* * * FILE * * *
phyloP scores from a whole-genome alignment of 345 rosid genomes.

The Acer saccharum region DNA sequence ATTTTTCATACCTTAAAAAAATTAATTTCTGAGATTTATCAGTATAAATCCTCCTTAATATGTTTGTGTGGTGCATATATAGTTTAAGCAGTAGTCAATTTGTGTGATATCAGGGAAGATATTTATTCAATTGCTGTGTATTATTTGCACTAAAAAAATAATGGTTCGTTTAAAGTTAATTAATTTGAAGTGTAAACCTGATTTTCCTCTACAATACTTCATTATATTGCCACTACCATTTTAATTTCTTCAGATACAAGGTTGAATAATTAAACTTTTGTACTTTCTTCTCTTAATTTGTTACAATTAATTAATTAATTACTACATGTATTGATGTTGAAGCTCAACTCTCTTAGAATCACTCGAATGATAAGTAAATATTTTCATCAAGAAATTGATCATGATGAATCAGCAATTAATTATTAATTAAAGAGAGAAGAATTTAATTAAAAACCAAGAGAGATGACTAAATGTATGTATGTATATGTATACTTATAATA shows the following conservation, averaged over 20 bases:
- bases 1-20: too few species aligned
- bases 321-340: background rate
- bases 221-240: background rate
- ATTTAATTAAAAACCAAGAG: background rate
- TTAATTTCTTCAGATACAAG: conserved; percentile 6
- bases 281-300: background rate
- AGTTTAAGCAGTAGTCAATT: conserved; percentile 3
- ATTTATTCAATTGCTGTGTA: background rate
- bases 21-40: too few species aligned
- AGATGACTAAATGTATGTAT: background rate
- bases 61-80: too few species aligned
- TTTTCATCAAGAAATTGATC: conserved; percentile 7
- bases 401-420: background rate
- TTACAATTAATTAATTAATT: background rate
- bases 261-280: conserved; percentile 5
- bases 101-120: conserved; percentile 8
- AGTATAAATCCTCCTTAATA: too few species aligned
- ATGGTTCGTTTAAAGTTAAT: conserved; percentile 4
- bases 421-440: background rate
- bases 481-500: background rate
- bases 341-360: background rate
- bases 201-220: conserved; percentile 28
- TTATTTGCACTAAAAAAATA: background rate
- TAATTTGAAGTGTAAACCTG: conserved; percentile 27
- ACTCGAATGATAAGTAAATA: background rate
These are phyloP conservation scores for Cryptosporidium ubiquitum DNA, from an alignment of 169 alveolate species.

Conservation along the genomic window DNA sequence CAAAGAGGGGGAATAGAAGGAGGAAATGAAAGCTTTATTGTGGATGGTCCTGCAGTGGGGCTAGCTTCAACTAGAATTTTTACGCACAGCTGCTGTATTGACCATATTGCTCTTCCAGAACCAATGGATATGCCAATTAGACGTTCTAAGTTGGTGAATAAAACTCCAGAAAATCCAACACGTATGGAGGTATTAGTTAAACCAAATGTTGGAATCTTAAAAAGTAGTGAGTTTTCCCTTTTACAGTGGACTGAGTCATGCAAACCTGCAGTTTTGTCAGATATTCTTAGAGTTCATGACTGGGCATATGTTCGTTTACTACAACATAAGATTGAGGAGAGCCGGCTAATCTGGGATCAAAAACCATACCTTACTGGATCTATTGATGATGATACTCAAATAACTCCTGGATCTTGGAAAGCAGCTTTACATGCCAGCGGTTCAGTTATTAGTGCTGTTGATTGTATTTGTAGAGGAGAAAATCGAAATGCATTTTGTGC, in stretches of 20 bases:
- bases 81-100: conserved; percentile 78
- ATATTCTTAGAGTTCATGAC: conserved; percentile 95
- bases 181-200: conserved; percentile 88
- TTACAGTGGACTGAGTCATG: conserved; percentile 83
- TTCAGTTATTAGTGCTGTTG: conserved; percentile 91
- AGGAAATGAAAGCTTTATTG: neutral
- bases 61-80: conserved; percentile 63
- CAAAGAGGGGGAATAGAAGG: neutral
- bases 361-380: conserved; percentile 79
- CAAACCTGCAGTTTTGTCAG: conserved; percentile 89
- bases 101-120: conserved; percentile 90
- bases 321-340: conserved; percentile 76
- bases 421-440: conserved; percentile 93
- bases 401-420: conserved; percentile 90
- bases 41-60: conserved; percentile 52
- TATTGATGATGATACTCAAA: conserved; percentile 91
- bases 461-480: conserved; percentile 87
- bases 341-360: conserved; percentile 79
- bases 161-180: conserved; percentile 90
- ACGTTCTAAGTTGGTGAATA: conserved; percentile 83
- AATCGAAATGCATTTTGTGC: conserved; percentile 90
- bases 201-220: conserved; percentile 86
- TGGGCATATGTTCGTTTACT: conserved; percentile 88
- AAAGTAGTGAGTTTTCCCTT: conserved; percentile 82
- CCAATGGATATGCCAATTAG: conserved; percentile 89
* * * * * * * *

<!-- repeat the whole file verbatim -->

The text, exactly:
phyloP scores from a whole-genome alignment of 345 rosid genomes.

The Acer saccharum region DNA sequence ATTTTTCATACCTTAAAAAAATTAATTTCTGAGATTTATCAGTATAAATCCTCCTTAATATGTTTGTGTGGTGCATATATAGTTTAAGCAGTAGTCAATTTGTGTGATATCAGGGAAGATATTTATTCAATTGCTGTGTATTATTTGCACTAAAAAAATAATGGTTCGTTTAAAGTTAATTAATTTGAAGTGTAAACCTGATTTTCCTCTACAATACTTCATTATATTGCCACTACCATTTTAATTTCTTCAGATACAAGGTTGAATAATTAAACTTTTGTACTTTCTTCTCTTAATTTGTTACAATTAATTAATTAATTACTACATGTATTGATGTTGAAGCTCAACTCTCTTAGAATCACTCGAATGATAAGTAAATATTTTCATCAAGAAATTGATCATGATGAATCAGCAATTAATTATTAATTAAAGAGAGAAGAATTTAATTAAAAACCAAGAGAGATGACTAAATGTATGTATGTATATGTATACTTATAATA shows the following conservation, averaged over 20 bases:
- bases 1-20: too few species aligned
- bases 321-340: background rate
- bases 221-240: background rate
- ATTTAATTAAAAACCAAGAG: background rate
- TTAATTTCTTCAGATACAAG: conserved; percentile 6
- bases 281-300: background rate
- AGTTTAAGCAGTAGTCAATT: conserved; percentile 3
- ATTTATTCAATTGCTGTGTA: background rate
- bases 21-40: too few species aligned
- AGATGACTAAATGTATGTAT: background rate
- bases 61-80: too few species aligned
- TTTTCATCAAGAAATTGATC: conserved; percentile 7
- bases 401-420: background rate
- TTACAATTAATTAATTAATT: background rate
- bases 261-280: conserved; percentile 5
- bases 101-120: conserved; percentile 8
- AGTATAAATCCTCCTTAATA: too few species aligned
- ATGGTTCGTTTAAAGTTAAT: conserved; percentile 4
- bases 421-440: background rate
- bases 481-500: background rate
- bases 341-360: background rate
- bases 201-220: conserved; percentile 28
- TTATTTGCACTAAAAAAATA: background rate
- TAATTTGAAGTGTAAACCTG: conserved; percentile 27
- ACTCGAATGATAAGTAAATA: background rate
These are phyloP conservation scores for Cryptosporidium ubiquitum DNA, from an alignment of 169 alveolate species.

Conservation along the genomic window DNA sequence CAAAGAGGGGGAATAGAAGGAGGAAATGAAAGCTTTATTGTGGATGGTCCTGCAGTGGGGCTAGCTTCAACTAGAATTTTTACGCACAGCTGCTGTATTGACCATATTGCTCTTCCAGAACCAATGGATATGCCAATTAGACGTTCTAAGTTGGTGAATAAAACTCCAGAAAATCCAACACGTATGGAGGTATTAGTTAAACCAAATGTTGGAATCTTAAAAAGTAGTGAGTTTTCCCTTTTACAGTGGACTGAGTCATGCAAACCTGCAGTTTTGTCAGATATTCTTAGAGTTCATGACTGGGCATATGTTCGTTTACTACAACATAAGATTGAGGAGAGCCGGCTAATCTGGGATCAAAAACCATACCTTACTGGATCTATTGATGATGATACTCAAATAACTCCTGGATCTTGGAAAGCAGCTTTACATGCCAGCGGTTCAGTTATTAGTGCTGTTGATTGTATTTGTAGAGGAGAAAATCGAAATGCATTTTGTGC, in stretches of 20 bases:
- bases 81-100: conserved; percentile 78
- ATATTCTTAGAGTTCATGAC: conserved; percentile 95
- bases 181-200: conserved; percentile 88
- TTACAGTGGACTGAGTCATG: conserved; percentile 83
- TTCAGTTATTAGTGCTGTTG: conserved; percentile 91
- AGGAAATGAAAGCTTTATTG: neutral
- bases 61-80: conserved; percentile 63
- CAAAGAGGGGGAATAGAAGG: neutral
- bases 361-380: conserved; percentile 79
- CAAACCTGCAGTTTTGTCAG: conserved; percentile 89
- bases 101-120: conserved; percentile 90
- bases 321-340: conserved; percentile 76
- bases 421-440: conserved; percentile 93
- bases 401-420: conserved; percentile 90
- bases 41-60: conserved; percentile 52
- TATTGATGATGATACTCAAA: conserved; percentile 91
- bases 461-480: conserved; percentile 87
- bases 341-360: conserved; percentile 79
- bases 161-180: conserved; percentile 90
- ACGTTCTAAGTTGGTGAATA: conserved; percentile 83
- AATCGAAATGCATTTTGTGC: conserved; percentile 90
- bases 201-220: conserved; percentile 86
- TGGGCATATGTTCGTTTACT: conserved; percentile 88
- AAAGTAGTGAGTTTTCCCTT: conserved; percentile 82
- CCAATGGATATGCCAATTAG: conserved; percentile 89